One of the experimental coronavirus vaccines being developed and tested by Oxford University and AstraZeneca has shown an immune response against COVID-19 in trial volunteers, as per new data published in the Lancet.
The AZD1222 experimental vaccine uses an inactivated (harmless) form of the COVID-causing SARS-CoV-2 virus for the immune system to use as target practice to fight off a future coronavirus infection.
Based on the data released by the phase one/phase two study, which included 1,077 healthy volunteers, the vaccine was found to trigger two unique, important immune responses. The first response was an increase in the production of antibodies, which helps the immune system track and target the virus in the body. The second was an increase in a class of immune cells called T-cells, which destroy both viral particles and human cells infected by the virus, with the help of antibodies.
Scientists say this is a good sign for the experimental vaccine candidate, retaining its status as the front-runner in the global effort to find a working vaccine to prevent COVID-19 infection.
A vaccine is yet to be developed to prevent further spread of Covid-19, but a lot of effort and financing is going into the effort.
The two-pronged immune response is ideal, according to Professor Adrian Hill, one of the study authors from Oxford.
"Having both of these after vaccination — sometimes after a single dose, but much better after a second dose — is pretty encouraging," Hill told NPR. "Nobody can say for certain what you need to get protection in this disease because it's never been done before."
Some of the side-effects researchers noted in participants who were given the vaccine were muscle aches, chills, and a fever. But different doses of acetaminophen (Paracetamol) gave all the participants relief, the study authors noted.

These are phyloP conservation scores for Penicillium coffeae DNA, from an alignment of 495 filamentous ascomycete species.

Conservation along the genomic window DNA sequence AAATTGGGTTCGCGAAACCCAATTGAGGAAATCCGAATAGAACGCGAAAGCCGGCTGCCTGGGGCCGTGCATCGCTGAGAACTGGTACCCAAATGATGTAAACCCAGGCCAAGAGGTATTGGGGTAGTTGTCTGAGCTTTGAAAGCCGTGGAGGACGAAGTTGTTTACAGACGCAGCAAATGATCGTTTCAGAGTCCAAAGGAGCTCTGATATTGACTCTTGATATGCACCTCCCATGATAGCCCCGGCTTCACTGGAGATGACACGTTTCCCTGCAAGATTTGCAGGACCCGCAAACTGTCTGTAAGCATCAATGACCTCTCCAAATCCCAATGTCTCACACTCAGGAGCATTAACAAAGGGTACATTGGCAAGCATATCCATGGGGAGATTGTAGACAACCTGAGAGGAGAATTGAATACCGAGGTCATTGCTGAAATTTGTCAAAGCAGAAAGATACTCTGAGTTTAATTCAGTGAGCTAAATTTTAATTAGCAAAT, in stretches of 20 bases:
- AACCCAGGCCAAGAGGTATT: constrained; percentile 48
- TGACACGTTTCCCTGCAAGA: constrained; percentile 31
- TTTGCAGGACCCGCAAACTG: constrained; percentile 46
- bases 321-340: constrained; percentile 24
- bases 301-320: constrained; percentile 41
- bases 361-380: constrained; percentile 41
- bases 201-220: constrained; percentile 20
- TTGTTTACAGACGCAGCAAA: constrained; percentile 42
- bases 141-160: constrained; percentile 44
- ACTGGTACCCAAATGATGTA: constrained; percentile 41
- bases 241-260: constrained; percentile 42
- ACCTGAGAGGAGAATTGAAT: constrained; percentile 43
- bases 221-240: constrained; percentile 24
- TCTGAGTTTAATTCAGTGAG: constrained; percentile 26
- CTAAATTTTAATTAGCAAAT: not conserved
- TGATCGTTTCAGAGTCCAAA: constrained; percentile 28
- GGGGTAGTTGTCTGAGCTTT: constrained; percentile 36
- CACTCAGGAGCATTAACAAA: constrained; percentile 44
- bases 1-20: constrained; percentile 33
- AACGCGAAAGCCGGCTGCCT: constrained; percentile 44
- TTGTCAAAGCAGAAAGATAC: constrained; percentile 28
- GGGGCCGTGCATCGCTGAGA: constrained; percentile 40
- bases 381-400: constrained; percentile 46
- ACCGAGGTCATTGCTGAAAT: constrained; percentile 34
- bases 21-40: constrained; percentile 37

The study doesn't reveal any serious adverse reactions, which is an encouraging result. However, an understanding of the uncommon reactions to the vaccine will only become apparent in Phase 3 trials, when it is tested in tens of thousands of people.
A pharmacist gives Jennifer Haller, left, the first shot in the first-stage safety study clinical trial of a potential vaccine for COVID-19. AP
The AZD1222 experimental vaccine works by targeting the "spike proteins" that cover the outer surface of the SARS-CoV-2 virus. It is being developed by the University of Oxford in a collaboration with pharma giant AstraZeneca.
In May this year, the Trump administration awarded the Oxford-AstraZeneca partnership $1.2 billion as part of 'Operation Warp Speed', to have a widely-available COVID-19 vaccine in the US by January 2021. The US remains the worst affected nation by the coronavirus pandemic, with over 3.8 confirmed cases as of 21 July, and around 65,000 new cases being reported every day in recent weeks.
Currently, there are 24 COVID-19 vaccine candidates in different stages of clinical trials, as per the World Health Organization. So far, only three of them – the Oxford-AstraZeneca vaccine, a similar inactivated vaccine from SinoVac, and the Moderna mRNA vaccine – have begun phase three human trials, which are the largest and usually the final stage of trials before a vaccine comes to market.
Another 142 candidates from many different countries are now in preclinical studies.